Quercus robur

Tracheophyta MagnoliopsidaFagaceaeQuercusQuercus robur


A long-lived, deciduous tree of high forest, coppice woodland and ancient wood-pasture. It grows on a wide range of soils, typically those which are heavy and fertile, but does not thrive on thin soils over limestone or acidic peat. It is fairly tolerant of waterlogging, growing at fen margins and in Alnus woodland. It is very widely planted in hedges and woodland. 0-450 m (Talgarth, Brecs.).



World Distribution

European Temperate element.

© P. Shannon

Broad Habitats

Light (Ellenberg): 7

Moisture (Ellenberg): 5

Reaction (Ellenberg): 5

Nitrogen (Ellenberg): 4

Salt Tolerance (Ellenberg): 0

January Mean Temperature (Celsius): 3.5

July Mean Temperature (Celsius): 14.7

Annual Precipitation (mm): 1049

Height (cm): 3000

Perennation - primary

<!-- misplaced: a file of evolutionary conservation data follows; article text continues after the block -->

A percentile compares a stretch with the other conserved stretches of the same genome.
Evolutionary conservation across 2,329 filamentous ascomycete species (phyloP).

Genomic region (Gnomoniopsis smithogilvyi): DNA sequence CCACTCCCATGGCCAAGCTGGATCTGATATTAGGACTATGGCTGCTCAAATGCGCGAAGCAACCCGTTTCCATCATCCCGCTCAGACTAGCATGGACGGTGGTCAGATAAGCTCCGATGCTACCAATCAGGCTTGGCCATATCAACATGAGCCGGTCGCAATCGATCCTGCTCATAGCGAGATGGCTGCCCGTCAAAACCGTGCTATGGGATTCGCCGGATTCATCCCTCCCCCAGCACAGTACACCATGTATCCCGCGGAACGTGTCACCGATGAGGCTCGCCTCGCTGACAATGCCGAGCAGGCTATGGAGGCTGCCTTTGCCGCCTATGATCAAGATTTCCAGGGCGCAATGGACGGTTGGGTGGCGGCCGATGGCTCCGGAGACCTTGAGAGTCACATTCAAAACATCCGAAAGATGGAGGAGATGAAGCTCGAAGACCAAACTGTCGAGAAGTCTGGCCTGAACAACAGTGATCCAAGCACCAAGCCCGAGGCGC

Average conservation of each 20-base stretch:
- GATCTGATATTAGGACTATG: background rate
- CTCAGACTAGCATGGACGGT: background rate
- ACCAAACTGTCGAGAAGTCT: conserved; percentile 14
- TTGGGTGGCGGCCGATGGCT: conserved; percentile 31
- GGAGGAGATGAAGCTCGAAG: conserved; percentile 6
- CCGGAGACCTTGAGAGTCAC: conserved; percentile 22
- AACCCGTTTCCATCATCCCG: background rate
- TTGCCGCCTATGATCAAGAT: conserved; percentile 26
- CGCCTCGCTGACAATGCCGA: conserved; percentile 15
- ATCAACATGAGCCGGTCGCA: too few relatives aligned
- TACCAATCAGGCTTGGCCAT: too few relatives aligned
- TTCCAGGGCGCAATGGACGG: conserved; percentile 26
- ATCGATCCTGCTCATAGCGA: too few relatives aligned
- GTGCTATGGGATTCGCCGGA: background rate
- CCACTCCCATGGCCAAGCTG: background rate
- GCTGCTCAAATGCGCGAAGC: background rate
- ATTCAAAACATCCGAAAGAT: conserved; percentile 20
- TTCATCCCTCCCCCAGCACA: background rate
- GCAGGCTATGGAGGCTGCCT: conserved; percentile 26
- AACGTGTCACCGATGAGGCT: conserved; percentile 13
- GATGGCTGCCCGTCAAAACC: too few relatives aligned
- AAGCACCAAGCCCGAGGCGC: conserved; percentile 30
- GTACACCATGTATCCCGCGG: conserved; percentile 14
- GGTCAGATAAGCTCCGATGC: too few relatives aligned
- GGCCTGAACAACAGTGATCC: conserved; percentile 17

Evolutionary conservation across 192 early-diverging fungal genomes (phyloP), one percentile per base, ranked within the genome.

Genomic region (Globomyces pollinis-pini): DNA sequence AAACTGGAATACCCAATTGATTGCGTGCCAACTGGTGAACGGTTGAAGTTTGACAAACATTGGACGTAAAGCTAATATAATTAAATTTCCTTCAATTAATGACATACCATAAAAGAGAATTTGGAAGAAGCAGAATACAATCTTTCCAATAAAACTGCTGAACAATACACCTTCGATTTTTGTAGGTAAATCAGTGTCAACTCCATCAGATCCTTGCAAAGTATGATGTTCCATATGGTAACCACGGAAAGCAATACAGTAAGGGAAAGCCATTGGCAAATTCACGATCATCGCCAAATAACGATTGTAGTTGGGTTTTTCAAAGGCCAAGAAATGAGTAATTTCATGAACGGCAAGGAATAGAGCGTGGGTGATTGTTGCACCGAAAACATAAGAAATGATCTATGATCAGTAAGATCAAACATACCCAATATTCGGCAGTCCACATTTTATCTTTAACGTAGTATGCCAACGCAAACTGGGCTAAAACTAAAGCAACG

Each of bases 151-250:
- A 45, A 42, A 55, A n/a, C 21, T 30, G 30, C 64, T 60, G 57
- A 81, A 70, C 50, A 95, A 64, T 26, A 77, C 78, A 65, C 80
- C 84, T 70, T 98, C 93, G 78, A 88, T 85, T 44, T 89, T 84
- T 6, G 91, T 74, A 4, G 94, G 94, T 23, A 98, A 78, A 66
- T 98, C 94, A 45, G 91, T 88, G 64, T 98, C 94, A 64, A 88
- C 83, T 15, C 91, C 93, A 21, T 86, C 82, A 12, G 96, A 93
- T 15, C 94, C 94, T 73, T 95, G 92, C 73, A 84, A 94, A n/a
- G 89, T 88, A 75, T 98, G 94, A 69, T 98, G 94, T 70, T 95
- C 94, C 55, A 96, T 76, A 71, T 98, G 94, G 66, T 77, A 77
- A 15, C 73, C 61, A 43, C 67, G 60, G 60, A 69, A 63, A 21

Life Form - primary

Mega-, meso- and microphanerophyte



Clonality - primary

Little or no vegetative spread

Count of 10km squares in Great Britain: 2310

Count of 10km squares in Ireland: 663

Count of 10km squares in the Channel Isles: 12

Atlas Change Index: -0.6

Weighted Changed Factor: -10

Weighted Change Factor Confidence (90%)


JNCC Designations


Atlas text references

Atlas (186c)
Gardiner (1974)
Grime JP, Hodgson JG, Hunt R
1988.  Comparative Plant Ecology.
Hultén E, Fries M
1986.  Atlas of north European vascular plants north of the Tropic of Cancer. 3 vols.
Jalas & Suominen (1976)
EW Jones (1959)
Meusel H, Jäger E, Weinert E
1965.  Vergleichende Chorologie der zentraleuropäischen Flora. Volume 1. 2 vols.
Gardiner AS
1974.  A history of the taxonomy and distribution of the native oak species. The British Oak. :13-26.
Rackham O
1980.  Ancient woodland: its history, vegetation and uses in England.